Following Chicago and Cook County, Illinois has made June 19 — known as Juneteenth — a state holiday.
In addition to signing a bill Wednesday commemorating the date the last slaves were freed in Texas in 1865, Gov. J.B. Pritzker said the state will fly a Juneteenth flag to honor the date every year starting Saturday.
“These advancements are yet another essential step in our journey toward justice,” the governor said. “With this new law, no longer can a child grow up in Illinois without learning about Juneteenth in school. With this change, the people of Illinois will have a day to reflect on how the freedom that we celebrate just two weeks later, on the Fourth of July, was delayed to Black Americans and in many ways is delayed still.”
Pritzker urged Illinoisans to learn more about the history of Juneteenth, a 1908 race riot in Springfield and the founding of the National Association for the Advancement of Colored People as the holiday approaches.
The governor said he hopes that will help residents understand “the reasons why our beloved dream of freedom and opportunity for all is not yet truly, fully realized.”
Pritzker was joined by Lt. Gov. Juliana Stratton and state legislators at the Abraham Lincoln Presidential Library and Museum for the signing of House Bill 3992, which creates the Juneteenth National Freedom Day.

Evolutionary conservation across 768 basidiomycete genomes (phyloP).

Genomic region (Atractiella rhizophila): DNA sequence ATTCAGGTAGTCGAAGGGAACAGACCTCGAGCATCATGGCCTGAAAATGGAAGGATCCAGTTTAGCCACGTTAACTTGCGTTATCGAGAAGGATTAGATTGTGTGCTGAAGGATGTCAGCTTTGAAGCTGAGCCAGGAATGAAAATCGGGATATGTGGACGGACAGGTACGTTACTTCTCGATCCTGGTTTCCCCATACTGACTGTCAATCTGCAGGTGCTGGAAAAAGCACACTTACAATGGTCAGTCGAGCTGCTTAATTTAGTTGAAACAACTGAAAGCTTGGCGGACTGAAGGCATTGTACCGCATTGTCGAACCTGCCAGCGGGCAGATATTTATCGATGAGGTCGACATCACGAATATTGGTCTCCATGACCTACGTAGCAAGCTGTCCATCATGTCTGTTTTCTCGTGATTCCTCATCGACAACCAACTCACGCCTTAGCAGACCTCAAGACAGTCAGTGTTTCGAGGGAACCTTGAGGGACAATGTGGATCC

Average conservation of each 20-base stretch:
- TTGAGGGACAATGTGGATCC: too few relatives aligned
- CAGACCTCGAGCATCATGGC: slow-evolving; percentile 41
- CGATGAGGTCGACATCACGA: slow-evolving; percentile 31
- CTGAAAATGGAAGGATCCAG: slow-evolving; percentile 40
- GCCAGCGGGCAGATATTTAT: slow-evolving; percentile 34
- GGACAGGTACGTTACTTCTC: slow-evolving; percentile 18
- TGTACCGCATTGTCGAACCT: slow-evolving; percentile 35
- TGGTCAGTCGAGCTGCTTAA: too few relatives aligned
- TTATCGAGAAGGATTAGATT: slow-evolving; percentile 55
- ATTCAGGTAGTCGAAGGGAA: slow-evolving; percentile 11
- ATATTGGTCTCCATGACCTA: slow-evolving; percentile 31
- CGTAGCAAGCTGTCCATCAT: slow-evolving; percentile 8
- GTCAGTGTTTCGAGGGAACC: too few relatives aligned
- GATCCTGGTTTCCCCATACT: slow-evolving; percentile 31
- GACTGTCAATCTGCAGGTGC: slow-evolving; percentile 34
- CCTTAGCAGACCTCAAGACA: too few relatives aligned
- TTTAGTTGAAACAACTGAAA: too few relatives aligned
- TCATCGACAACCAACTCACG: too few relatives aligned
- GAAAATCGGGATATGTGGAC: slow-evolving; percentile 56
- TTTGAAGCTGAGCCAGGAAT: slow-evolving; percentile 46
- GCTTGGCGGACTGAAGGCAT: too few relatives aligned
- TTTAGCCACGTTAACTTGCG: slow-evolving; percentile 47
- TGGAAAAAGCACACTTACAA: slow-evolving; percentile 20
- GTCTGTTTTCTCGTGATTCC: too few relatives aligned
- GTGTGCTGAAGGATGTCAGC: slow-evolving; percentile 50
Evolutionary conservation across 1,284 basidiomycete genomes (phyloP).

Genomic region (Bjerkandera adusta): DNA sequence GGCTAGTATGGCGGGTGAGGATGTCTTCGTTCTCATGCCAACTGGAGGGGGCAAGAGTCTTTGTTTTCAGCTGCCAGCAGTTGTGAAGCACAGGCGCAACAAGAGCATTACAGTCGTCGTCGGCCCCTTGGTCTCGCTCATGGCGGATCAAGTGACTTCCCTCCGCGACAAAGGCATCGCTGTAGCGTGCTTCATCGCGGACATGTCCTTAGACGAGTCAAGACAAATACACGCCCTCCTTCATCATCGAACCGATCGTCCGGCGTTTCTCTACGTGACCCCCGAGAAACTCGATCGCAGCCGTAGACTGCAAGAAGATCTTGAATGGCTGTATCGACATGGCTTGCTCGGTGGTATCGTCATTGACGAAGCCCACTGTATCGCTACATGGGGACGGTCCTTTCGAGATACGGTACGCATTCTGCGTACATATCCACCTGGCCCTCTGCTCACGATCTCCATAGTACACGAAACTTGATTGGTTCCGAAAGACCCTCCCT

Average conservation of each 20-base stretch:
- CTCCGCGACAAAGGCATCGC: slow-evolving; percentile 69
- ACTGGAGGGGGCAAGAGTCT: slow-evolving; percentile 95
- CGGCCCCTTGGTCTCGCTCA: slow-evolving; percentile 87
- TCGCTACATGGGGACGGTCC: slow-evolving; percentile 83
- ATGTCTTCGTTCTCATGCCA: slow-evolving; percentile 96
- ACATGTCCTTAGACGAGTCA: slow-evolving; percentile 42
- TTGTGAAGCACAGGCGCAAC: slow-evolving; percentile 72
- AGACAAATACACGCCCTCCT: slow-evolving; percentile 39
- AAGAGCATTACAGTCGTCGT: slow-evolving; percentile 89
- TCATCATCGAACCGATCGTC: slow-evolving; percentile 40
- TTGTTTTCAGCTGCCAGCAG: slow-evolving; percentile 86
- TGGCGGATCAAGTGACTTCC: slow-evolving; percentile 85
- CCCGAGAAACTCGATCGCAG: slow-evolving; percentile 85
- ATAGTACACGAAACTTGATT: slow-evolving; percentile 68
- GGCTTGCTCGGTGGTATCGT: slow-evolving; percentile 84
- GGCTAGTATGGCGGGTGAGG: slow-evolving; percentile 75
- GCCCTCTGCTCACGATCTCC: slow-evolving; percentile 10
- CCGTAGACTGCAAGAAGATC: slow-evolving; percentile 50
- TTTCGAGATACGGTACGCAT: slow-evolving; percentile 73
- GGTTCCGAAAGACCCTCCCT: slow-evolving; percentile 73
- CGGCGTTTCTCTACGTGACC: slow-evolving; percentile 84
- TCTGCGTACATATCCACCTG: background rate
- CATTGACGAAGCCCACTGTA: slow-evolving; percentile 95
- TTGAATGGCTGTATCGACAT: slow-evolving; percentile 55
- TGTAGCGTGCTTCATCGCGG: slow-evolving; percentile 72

The governor signed the bill near a copy of the Emancipation Proclamation signed by Abraham Lincoln. That 1863 document freed slaves in Confederate states.
Stratton said she often reflects on the fact that while she does her work to “advance justice, equity and opportunity” members of her bloodline “did their work in the fields of Mississippi from sun up to sun down, brutalized ... spending all day, every day working to build wealth for those who owned them as their personal property.”
Juneteenth marks a “true independence day” and is “a time of celebration ... a time of telling our stories of hope,” Stratton said.
“Juneteenth National Freedom Day will help ensure every Illinoisan knows our history, and that future generations know our history, and that, in itself, is liberating.”
State Rep. La Shawn Ford, D-Chicago, called for a moment of silence, saying the bill signing was a moment “for reflection about our ancestors.”
He also advocated for the state to figure out the equity issues plaguing the cannabis industry, painting it as a “modern day comparison to Juneteenth.”
“Four hundred days later, there’s not one black majority owner in the cannabis industry — they’re behind,” Ford said.
Illinois becomes the 47th state to observe Juneteenth as a paid state holiday.